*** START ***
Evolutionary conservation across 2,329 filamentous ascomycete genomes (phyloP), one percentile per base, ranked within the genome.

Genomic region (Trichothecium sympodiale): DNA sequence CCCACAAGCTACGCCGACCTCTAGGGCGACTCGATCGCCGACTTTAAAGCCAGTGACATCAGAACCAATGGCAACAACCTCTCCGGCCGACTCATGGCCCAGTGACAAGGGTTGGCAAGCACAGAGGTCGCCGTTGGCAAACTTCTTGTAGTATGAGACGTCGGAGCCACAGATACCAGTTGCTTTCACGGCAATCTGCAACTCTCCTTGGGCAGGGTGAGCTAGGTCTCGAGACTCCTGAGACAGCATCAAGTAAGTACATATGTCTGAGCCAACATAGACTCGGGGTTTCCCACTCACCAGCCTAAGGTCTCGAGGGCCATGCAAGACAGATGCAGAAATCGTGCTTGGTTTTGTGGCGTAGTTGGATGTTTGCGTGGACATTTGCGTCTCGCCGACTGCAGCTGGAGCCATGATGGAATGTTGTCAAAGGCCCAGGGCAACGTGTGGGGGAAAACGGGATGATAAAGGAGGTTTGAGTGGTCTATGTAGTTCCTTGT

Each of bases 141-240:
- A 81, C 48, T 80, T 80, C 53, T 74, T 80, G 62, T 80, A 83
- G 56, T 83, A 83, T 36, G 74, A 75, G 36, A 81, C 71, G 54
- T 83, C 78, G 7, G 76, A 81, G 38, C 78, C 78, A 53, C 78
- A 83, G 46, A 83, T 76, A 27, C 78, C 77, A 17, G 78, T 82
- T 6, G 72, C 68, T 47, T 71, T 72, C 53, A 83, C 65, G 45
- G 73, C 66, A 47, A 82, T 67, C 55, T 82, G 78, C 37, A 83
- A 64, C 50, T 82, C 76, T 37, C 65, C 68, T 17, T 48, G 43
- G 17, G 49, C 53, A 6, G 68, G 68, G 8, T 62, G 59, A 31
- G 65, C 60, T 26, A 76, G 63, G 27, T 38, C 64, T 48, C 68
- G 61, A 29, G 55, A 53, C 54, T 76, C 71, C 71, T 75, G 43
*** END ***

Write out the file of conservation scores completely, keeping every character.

Evolutionary conservation across 2,329 filamentous ascomycete genomes (phyloP), one percentile per base, ranked within the genome.

Genomic region (Trichothecium sympodiale): DNA sequence CCCACAAGCTACGCCGACCTCTAGGGCGACTCGATCGCCGACTTTAAAGCCAGTGACATCAGAACCAATGGCAACAACCTCTCCGGCCGACTCATGGCCCAGTGACAAGGGTTGGCAAGCACAGAGGTCGCCGTTGGCAAACTTCTTGTAGTATGAGACGTCGGAGCCACAGATACCAGTTGCTTTCACGGCAATCTGCAACTCTCCTTGGGCAGGGTGAGCTAGGTCTCGAGACTCCTGAGACAGCATCAAGTAAGTACATATGTCTGAGCCAACATAGACTCGGGGTTTCCCACTCACCAGCCTAAGGTCTCGAGGGCCATGCAAGACAGATGCAGAAATCGTGCTTGGTTTTGTGGCGTAGTTGGATGTTTGCGTGGACATTTGCGTCTCGCCGACTGCAGCTGGAGCCATGATGGAATGTTGTCAAAGGCCCAGGGCAACGTGTGGGGGAAAACGGGATGATAAAGGAGGTTTGAGTGGTCTATGTAGTTCCTTGT

Each of bases 141-240:
- A 81, C 48, T 80, T 80, C 53, T 74, T 80, G 62, T 80, A 83
- G 56, T 83, A 83, T 36, G 74, A 75, G 36, A 81, C 71, G 54
- T 83, C 78, G 7, G 76, A 81, G 38, C 78, C 78, A 53, C 78
- A 83, G 46, A 83, T 76, A 27, C 78, C 77, A 17, G 78, T 82
- T 6, G 72, C 68, T 47, T 71, T 72, C 53, A 83, C 65, G 45
- G 73, C 66, A 47, A 82, T 67, C 55, T 82, G 78, C 37, A 83
- A 64, C 50, T 82, C 76, T 37, C 65, C 68, T 17, T 48, G 43
- G 17, G 49, C 53, A 6, G 68, G 68, G 8, T 62, G 59, A 31
- G 65, C 60, T 26, A 76, G 63, G 27, T 38, C 64, T 48, C 68
- G 61, A 29, G 55, A 53, C 54, T 76, C 71, C 71, T 75, G 43